The Ghost quilt was in the dresser where I thought it would be. Exultation! But, oh my — how many unfinished projects I had to paw through to find it! I laid piece after piece down on the floor like a colorful cloth sidewalk to nowhere. Or maybe like a path leading straight into a big cloth, working along with Ragmates and Jude?
The Ghost Xray quilt stinks, of course, all the cloth down there does now — so it’s out on the Yew. The Impossibly Large Yew. I flapped the quilt out next to a red blanket that spent the last ten days soaking up rain and freezing in the cold. It had reeked of dog even post-wash. I was afraid it might’ve gone from dog-stink to mildew-stink given the time lapse, but no! It smells like spring. Delicious.
By 4 am, I had careened from concerns about children emptying this stuffed house to my central creative dilemma — finishing work. I don’t want advice or sympathy right now, but it helps to admit this (again) and witness it, maybe with a more balanced lens.
My impulses are good — both the creative and the personal. It feels important to acknowledge this as I beat myself up. There’s a deep river of generosity here. I am passionate about things. I care.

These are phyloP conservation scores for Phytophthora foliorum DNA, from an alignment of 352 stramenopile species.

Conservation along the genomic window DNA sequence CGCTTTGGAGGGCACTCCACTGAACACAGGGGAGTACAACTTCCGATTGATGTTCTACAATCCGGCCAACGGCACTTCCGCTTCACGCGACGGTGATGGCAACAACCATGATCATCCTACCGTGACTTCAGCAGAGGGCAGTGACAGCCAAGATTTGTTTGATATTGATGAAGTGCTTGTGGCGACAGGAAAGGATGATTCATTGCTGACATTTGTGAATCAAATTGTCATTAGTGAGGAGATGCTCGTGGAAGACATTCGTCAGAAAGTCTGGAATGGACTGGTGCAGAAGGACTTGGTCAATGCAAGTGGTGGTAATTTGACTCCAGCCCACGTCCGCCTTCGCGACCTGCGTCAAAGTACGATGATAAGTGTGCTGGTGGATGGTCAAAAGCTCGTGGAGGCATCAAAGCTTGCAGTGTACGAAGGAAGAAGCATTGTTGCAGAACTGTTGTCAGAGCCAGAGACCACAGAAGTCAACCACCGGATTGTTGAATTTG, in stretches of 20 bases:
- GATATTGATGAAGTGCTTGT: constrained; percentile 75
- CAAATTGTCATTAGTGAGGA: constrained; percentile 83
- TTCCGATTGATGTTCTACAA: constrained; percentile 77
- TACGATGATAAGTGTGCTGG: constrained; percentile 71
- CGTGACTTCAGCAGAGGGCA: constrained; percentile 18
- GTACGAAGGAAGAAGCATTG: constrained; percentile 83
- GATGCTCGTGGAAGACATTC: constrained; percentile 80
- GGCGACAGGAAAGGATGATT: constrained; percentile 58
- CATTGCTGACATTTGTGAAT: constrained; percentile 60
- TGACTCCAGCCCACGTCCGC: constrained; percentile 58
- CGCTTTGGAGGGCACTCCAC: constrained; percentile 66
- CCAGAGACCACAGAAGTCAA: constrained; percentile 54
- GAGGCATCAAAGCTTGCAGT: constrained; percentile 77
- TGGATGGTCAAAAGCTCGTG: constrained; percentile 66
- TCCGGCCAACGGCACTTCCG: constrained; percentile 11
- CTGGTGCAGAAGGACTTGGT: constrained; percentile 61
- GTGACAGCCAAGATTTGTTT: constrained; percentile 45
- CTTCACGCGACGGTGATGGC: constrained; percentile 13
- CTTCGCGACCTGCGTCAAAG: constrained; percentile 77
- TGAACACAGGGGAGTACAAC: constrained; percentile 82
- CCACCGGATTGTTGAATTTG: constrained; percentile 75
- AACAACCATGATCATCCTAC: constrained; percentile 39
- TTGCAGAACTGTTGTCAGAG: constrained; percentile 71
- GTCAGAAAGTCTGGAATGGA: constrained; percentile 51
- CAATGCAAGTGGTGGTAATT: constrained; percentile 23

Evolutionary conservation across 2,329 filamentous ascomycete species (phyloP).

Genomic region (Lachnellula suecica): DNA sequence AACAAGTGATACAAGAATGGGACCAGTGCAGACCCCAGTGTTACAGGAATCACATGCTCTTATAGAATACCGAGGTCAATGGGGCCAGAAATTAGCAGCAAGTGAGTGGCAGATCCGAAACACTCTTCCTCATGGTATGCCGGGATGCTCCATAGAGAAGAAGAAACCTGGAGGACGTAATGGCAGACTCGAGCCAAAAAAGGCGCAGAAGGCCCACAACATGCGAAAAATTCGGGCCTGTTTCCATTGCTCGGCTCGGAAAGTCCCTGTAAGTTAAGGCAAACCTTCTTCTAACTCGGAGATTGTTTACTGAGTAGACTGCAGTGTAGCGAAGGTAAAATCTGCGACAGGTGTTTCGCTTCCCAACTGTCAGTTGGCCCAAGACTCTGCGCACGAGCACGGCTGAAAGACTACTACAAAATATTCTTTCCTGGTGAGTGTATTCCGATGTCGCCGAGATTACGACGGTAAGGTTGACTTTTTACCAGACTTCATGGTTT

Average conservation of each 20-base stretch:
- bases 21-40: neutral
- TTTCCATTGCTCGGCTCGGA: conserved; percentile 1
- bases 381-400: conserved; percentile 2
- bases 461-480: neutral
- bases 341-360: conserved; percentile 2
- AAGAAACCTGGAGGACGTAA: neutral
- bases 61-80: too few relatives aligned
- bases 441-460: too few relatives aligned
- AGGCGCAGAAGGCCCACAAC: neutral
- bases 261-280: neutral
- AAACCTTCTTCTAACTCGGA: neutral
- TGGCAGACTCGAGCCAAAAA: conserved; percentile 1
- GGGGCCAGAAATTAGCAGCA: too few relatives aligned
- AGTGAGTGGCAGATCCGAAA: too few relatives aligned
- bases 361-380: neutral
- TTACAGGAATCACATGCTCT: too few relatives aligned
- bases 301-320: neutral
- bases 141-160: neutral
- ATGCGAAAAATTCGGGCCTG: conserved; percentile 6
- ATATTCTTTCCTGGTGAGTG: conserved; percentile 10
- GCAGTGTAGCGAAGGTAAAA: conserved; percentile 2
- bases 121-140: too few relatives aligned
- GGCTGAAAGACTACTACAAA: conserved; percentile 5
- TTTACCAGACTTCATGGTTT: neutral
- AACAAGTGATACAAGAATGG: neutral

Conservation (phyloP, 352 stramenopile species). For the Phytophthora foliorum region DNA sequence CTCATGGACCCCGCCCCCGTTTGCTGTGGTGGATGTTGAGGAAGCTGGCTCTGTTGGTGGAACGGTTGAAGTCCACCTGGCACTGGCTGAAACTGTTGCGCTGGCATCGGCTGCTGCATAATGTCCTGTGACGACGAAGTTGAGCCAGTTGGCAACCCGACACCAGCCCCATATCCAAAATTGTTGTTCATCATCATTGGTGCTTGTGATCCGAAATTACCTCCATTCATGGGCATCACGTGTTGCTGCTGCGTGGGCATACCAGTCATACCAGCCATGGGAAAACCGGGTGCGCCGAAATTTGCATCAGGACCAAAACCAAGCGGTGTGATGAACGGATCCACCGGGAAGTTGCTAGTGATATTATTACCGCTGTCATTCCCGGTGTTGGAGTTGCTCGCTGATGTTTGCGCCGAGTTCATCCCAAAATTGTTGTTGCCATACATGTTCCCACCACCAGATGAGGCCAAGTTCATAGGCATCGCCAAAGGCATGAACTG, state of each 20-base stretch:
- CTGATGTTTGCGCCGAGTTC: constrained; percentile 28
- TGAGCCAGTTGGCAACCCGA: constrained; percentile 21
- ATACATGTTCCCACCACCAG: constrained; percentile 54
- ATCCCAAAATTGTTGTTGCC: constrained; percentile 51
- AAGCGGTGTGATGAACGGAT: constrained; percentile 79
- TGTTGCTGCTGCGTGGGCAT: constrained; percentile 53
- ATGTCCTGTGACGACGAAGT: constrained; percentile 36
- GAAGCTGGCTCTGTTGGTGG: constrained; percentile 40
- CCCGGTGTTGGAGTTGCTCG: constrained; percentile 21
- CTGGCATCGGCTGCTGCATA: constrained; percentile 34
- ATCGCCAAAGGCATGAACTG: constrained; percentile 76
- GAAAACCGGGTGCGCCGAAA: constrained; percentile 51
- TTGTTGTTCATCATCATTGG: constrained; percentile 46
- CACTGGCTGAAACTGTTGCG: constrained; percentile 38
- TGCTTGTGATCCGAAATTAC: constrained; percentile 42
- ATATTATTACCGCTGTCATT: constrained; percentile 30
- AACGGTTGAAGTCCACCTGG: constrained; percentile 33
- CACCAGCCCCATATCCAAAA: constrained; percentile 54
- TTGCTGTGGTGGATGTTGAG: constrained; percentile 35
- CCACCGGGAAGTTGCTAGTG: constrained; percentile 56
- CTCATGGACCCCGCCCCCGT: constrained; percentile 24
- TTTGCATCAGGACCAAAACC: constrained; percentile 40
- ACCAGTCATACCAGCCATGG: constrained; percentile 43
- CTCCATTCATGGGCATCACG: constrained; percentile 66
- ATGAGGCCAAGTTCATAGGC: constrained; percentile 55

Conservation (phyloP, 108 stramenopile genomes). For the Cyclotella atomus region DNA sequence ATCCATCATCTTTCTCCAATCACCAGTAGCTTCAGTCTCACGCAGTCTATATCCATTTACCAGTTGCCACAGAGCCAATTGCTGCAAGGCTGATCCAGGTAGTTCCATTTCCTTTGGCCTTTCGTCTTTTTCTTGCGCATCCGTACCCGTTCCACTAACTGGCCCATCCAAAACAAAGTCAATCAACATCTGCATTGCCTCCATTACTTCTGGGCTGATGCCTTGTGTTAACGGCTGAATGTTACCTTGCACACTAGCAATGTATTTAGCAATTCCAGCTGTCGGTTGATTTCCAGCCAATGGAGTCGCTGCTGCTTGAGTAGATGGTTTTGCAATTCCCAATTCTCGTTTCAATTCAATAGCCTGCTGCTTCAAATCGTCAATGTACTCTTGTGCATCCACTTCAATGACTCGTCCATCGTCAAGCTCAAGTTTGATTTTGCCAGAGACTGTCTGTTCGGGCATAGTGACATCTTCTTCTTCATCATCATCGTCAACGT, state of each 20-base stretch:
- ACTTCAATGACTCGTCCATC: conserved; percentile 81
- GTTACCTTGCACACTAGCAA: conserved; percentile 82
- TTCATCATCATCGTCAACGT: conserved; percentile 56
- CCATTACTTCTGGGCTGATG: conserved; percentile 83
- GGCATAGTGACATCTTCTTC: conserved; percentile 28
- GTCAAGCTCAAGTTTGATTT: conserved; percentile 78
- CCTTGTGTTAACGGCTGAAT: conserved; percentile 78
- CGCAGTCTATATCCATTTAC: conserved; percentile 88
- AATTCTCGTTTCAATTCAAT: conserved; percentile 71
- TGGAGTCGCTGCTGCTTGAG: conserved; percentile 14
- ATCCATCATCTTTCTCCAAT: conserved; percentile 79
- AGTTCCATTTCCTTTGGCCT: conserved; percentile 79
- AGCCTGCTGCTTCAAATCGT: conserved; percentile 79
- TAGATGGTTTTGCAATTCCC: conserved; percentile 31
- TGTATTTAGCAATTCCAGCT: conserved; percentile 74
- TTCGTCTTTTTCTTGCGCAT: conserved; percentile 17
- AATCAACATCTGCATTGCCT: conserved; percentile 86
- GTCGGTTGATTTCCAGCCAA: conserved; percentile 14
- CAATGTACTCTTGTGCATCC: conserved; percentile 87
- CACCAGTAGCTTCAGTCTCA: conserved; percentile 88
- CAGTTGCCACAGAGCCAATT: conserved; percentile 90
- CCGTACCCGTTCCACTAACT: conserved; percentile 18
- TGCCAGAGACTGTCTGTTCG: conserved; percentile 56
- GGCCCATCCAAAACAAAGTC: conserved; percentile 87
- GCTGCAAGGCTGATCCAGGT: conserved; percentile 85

But the daunting business of completing work? Ugh, it really gets me down.
Elder Son’s blanket has, of course, stalled as I pump out masks. I’ve promised about 20 to friends (arg!)
Today, I have to stick to my routine of doing two crossword puzzles — if for no other reason that to let my psyche know that it’s Sunday! Then, maybe I’ll amp up the mask-making a little, to get it behind me.
Then, I need my almost-daily ritual of yard work. MAYBE there won’t be any fucking leaf blowers today, it being Sunday. Yesterday four (FOUR!) crews buzzed and whined their way through very-near-lots, two blowers each. At one point, I put on my ear buds. Next thing you know I’ll be embarrassing myself dancing to ‘Watermelon Sugar’ or ‘Old Town Road’ in full view of the neighbors.